Ghosted: Learn How to Play Stern's Difficult 2016 Release, Ghostbusters

Ghosted: Learn How to Play Stern's Difficult 2016 Release, Ghostbusters
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Ghosted: Learn How to Play Stern's Difficult 2016 Release, Ghostbusters
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Published on
March 20, 2024
Updated on
May 3, 2024
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Released around the same time as the 2016 film of the same name, it's pretty clear that Ghostbusters was intended to capitalize on a renewed interest in the franchise which dominated pop culture throughout the late 1980s. Unfortunately, the 2016 film was....let's just say "controversial,” and leave it at that. The franchise was soft-rebooted again five years later to more favorable (albeit lukewarm) reviews, and a sequel is slated for release later this March.

But for many - myself included - nothing really tops the original. Thankfully, the pinball machine draws about 90% of its content from the original film and the other 10% from Ghostbusters II, refreshing the 80’s veneer with a great original artwork package. Unfortunately, Ghostbusters wasn't kept afloat by its theming alone and is often vilified due to its punishing layout, steep learning curve, and misleading ruleset. Playing Ghostbusters without knowing anything about the game is a truly disorienting experience, so let's try to get to the bottom of some of these rules.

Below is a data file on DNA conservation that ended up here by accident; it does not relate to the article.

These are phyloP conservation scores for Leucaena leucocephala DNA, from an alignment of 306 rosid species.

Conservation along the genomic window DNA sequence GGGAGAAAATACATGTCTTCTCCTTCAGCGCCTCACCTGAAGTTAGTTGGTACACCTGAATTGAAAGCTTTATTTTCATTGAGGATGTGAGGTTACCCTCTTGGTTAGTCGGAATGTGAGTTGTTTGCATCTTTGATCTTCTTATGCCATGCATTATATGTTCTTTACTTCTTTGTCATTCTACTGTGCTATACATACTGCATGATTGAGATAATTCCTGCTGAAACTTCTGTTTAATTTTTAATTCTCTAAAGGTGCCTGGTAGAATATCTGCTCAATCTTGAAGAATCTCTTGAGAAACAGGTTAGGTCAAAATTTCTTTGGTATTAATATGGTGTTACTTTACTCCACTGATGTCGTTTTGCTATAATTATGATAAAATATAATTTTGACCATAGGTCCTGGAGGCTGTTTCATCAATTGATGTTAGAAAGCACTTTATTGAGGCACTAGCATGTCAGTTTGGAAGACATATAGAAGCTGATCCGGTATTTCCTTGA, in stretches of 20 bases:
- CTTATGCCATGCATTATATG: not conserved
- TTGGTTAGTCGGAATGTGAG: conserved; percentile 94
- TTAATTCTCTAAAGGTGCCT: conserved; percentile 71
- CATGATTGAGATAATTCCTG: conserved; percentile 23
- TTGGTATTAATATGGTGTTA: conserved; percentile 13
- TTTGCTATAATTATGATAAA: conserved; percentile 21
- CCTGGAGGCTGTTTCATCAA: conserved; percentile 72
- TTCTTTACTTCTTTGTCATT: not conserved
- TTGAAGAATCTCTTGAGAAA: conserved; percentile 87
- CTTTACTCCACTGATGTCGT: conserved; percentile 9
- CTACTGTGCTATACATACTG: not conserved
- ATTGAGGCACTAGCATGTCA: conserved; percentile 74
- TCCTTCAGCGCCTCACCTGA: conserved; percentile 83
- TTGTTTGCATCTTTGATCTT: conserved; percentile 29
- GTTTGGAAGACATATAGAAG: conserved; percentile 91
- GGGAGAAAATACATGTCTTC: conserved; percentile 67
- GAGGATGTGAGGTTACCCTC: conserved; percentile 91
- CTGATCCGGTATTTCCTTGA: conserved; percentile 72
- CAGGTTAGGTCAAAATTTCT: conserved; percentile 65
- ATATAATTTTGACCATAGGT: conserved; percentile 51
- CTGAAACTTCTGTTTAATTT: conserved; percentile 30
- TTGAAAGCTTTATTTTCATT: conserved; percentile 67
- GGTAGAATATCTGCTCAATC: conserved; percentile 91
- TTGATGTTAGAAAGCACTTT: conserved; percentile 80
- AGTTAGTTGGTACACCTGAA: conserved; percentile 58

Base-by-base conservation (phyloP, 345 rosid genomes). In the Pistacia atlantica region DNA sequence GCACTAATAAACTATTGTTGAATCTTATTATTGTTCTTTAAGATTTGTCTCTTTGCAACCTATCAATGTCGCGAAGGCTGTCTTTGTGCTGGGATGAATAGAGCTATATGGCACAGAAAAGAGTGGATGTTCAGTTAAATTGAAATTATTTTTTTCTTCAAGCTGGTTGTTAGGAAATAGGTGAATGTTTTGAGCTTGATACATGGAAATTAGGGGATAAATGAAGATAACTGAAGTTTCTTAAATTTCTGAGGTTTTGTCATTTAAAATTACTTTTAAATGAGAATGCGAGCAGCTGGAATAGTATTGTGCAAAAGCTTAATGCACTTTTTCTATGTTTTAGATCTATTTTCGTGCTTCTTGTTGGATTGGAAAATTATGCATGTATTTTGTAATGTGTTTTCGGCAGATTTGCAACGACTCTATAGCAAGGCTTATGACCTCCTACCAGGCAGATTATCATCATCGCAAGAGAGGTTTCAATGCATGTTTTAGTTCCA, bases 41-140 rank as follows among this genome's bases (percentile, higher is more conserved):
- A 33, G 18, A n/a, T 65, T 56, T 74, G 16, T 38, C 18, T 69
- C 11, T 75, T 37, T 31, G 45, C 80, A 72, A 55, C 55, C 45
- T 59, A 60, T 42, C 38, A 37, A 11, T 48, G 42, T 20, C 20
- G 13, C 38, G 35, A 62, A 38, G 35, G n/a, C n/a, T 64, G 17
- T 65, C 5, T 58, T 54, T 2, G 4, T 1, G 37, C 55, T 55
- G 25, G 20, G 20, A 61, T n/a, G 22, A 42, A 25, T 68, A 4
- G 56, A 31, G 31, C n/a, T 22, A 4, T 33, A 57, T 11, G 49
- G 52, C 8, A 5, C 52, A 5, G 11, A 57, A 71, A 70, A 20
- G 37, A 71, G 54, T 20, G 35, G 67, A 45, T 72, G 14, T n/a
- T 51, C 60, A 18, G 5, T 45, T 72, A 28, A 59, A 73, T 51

james says ghostbusters pinball tutorial stern

About Ghostbusters Pinball

Ghostbusters Pinball was released by Stern Pinball in 2016. It was their last cornerstone game to use a DMD display and kicked off Stern’s relationship with artist Jeremy Packer, who continues to work with the company to this day. 

Game Credits:

Ghostbusters Playfield Overview

ghostbusters pinball by stern why is it hard

As mentioned above, Ghostbusters has a notoriously brutal layout. The difficulty was so reviled that a code update released a few years after the game’s release that just gave you a second ball save at the start of the ball to balance things out. Good news, I guess? It doesn’t help all that much since there are many reasons why this game is hard:

  • The flipper gap is significantly wider than it is on most machines.
  • There are double inlanes on both sides of the playfield. This might sound nice as you have a 2:1 inlane-outlane ratio, but in practice, the center rail between the inlanes will bounce the ball over to the outlane about half of the time.
  • Speaking of inlanes, the rails are very gently curved to keep the ball rolling fast when it's coming through the inlanes. So, it's tough to slow down and compose yourself, even when you do get a lucky inlane.
  • Nearly every major shot is either far off to the side or doesn't return the ball to the flippers in a predictable way. So not only are the shots difficult, but they often kill you on successful shots. Even the left ramp - which should return the ball to the right flipper via a habitrail - can sometimes just drop it on top of that center inlane post and into the outlane.